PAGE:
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Topic: More on Leroy Quet's prime trees.
Replies: 2   Last Post: Dec 16, 2002 4:06 AM

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Bill Taylor

Posts: 1,909
Registered: 12/8/04
Re: More on Leroy Quet's prime trees.
Posted: Dec 15, 2002 9:55 PM
  Click to see the message monospaced in plain text Plain Text   Click to reply to this topic Reply (Bill Taylor) writes:

|> For 15-trees, there are apparently six feasible parity-patterns, and, of
|> course, a great many example trees. I haven't checked that there is at
|> least one for each of the six patterns, (exercise for the reader), but
|> I guess there is, as it is fairly easy to construct examples.

Yes there is at least one of each type, I just checked. It's not hard.

There is another special type that might be fun to search for, and will be
rather easier to program a machine search for, thus maybe giving us some
clue on the matter of whether there are infinitely many overall, or just
(as I suspect) finitely many.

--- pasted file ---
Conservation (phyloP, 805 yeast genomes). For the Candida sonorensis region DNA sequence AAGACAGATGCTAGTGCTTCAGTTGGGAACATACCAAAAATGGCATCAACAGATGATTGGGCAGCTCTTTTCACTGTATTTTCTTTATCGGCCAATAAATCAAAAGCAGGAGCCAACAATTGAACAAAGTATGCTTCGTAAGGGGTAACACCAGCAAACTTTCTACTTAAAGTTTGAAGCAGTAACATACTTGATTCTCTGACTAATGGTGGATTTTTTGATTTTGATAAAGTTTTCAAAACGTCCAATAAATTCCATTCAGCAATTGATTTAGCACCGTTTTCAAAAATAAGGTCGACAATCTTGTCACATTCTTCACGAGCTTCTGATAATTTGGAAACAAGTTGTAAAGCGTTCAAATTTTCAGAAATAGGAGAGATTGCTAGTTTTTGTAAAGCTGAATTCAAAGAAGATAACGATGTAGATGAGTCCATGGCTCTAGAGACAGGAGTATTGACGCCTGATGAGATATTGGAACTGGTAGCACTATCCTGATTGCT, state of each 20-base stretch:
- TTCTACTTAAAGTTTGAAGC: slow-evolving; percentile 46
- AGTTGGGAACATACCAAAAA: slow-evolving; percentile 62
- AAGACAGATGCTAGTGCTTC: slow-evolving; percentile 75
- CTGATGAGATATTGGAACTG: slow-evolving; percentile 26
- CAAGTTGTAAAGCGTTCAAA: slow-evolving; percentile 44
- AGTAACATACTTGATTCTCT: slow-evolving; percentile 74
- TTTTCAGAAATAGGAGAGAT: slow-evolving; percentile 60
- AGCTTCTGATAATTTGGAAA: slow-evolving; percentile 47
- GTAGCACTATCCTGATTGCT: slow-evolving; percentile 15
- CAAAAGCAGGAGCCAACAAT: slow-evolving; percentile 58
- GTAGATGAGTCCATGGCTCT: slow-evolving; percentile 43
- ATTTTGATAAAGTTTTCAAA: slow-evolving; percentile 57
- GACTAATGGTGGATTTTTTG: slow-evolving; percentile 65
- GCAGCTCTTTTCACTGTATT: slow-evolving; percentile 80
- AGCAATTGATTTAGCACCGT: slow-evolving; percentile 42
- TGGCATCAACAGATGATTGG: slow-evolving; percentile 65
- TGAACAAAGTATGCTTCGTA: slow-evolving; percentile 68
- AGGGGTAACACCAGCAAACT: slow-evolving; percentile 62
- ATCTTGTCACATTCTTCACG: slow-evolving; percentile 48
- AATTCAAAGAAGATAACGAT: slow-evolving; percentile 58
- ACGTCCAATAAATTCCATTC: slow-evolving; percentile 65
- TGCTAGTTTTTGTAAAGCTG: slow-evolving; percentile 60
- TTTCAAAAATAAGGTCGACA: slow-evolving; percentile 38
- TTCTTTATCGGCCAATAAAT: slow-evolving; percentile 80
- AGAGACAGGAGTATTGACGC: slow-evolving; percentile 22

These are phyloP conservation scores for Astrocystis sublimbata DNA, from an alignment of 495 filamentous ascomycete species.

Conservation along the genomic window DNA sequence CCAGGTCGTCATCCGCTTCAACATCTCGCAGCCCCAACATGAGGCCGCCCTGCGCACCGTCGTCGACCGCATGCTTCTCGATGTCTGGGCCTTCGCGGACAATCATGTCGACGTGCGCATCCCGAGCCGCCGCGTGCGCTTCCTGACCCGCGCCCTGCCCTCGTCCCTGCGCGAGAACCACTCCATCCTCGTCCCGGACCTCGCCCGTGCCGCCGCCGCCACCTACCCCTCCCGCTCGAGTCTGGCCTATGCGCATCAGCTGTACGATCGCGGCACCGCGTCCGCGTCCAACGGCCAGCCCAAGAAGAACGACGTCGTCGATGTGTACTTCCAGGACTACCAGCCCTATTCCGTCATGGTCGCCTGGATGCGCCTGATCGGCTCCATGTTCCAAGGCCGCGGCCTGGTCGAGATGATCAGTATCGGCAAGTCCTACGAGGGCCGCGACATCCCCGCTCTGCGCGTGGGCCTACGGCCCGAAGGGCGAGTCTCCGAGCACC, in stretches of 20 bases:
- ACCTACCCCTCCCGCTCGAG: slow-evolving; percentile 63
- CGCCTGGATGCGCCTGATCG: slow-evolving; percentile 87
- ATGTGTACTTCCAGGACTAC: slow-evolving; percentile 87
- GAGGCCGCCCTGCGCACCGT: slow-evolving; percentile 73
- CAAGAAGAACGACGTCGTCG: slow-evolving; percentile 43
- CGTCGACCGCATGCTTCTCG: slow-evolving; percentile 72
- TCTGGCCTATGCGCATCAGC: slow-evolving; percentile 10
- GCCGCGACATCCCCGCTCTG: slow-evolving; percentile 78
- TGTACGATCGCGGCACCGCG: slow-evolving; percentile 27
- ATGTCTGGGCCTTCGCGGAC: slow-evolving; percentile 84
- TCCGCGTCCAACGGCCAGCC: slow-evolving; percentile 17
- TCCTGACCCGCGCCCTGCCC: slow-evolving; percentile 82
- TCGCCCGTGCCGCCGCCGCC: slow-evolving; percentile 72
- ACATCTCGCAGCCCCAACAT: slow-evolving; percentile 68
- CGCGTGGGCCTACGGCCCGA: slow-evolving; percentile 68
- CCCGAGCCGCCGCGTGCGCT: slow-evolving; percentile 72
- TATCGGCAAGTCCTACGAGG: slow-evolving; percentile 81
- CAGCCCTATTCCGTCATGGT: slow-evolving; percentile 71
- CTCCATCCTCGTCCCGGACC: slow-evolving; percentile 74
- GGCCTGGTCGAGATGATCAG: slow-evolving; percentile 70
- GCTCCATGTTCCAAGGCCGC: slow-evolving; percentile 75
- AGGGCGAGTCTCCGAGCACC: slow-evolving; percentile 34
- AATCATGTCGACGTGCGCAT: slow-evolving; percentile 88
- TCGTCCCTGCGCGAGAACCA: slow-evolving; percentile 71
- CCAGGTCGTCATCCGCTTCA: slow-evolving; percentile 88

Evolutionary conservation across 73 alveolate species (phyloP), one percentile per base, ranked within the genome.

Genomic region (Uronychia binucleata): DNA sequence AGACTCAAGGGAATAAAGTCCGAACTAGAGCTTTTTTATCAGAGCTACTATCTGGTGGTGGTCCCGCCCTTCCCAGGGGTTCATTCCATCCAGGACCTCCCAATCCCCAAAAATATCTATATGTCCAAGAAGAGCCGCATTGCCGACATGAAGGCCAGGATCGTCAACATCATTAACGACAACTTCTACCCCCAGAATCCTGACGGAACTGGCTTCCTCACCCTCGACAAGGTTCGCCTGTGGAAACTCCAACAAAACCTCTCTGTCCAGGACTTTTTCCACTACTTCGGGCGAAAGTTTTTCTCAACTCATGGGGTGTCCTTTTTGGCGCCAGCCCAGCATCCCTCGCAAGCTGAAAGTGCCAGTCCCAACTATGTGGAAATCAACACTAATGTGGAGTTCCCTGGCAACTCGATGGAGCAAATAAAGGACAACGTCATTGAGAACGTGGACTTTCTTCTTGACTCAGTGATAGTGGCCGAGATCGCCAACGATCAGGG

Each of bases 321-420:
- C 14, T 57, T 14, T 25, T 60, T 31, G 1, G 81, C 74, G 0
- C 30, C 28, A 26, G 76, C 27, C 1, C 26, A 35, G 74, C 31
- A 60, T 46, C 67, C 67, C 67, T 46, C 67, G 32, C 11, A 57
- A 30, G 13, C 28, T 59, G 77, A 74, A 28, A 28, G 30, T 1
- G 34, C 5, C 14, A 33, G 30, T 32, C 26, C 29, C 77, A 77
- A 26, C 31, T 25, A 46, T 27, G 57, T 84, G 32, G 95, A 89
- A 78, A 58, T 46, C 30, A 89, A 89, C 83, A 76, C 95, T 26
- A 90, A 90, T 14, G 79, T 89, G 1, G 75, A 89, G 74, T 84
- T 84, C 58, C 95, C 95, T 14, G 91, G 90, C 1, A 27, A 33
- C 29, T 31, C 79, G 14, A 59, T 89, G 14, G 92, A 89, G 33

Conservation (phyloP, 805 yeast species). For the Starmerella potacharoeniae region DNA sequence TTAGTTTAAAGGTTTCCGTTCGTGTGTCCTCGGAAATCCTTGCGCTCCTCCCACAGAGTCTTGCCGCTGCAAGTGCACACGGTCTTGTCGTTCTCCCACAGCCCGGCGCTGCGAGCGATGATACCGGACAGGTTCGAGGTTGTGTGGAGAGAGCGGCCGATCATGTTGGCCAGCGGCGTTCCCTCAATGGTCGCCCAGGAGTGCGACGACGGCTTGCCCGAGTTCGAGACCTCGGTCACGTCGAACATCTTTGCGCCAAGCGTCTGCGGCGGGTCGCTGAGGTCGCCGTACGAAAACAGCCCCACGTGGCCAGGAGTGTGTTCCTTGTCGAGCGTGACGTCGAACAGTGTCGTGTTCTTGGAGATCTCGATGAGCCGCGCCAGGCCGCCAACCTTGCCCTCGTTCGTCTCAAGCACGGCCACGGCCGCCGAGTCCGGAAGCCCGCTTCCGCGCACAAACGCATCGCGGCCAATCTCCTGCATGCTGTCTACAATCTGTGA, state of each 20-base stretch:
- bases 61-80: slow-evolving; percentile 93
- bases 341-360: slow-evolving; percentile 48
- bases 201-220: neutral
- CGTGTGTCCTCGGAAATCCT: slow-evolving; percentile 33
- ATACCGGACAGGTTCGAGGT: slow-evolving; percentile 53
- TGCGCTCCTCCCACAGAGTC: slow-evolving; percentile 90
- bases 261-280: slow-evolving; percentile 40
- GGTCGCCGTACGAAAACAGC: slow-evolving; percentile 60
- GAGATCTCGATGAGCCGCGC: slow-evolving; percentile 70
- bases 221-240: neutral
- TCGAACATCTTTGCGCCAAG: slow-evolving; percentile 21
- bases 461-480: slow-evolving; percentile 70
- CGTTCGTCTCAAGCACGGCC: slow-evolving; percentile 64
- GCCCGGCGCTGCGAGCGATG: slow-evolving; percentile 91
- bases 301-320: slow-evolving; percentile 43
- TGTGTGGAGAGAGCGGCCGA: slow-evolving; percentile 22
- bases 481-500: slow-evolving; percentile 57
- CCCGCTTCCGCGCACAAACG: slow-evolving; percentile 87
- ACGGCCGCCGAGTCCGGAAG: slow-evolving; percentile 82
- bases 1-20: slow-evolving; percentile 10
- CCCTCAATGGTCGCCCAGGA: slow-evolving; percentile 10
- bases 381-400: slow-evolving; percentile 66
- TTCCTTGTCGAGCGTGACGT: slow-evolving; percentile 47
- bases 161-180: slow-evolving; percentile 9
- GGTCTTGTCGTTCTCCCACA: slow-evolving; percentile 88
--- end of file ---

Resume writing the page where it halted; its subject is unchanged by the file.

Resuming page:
We can also look for "sequential prime trees". These are as before, but
with the further property that all the levels above the bottom have the
integers in sequential order from 1 onwards. It's easy to check there
are none with 2 or 3 levels; and the 4-levellers only *just* miss out too.
The nearest miss is:
/ 2 3
/ \ / 4 5 6 7
/ \ / \ / \ / 10 12 11 15 9 13 8 14

totals: 17 19 19 23 19 23 19 25 <----- not quite a prime.

It's not very hard to construct a sequential prime tree with 5 levels;
indeed I expect there are several of them. And I expect they continue
to be just as easy to construct as prime trees in general; up to the point
where the number of levels hits the failure barrier for trees in general,
if there is such a thing.

But as I say, I expect sequential trees are very much easier to search for,
so if anyone cares to try a computer search, it would be fun to see if and
where the search broke down.

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Bill Taylor
"There are only 10 kinds of people in the world --
Those who understand binary, and those who don't."

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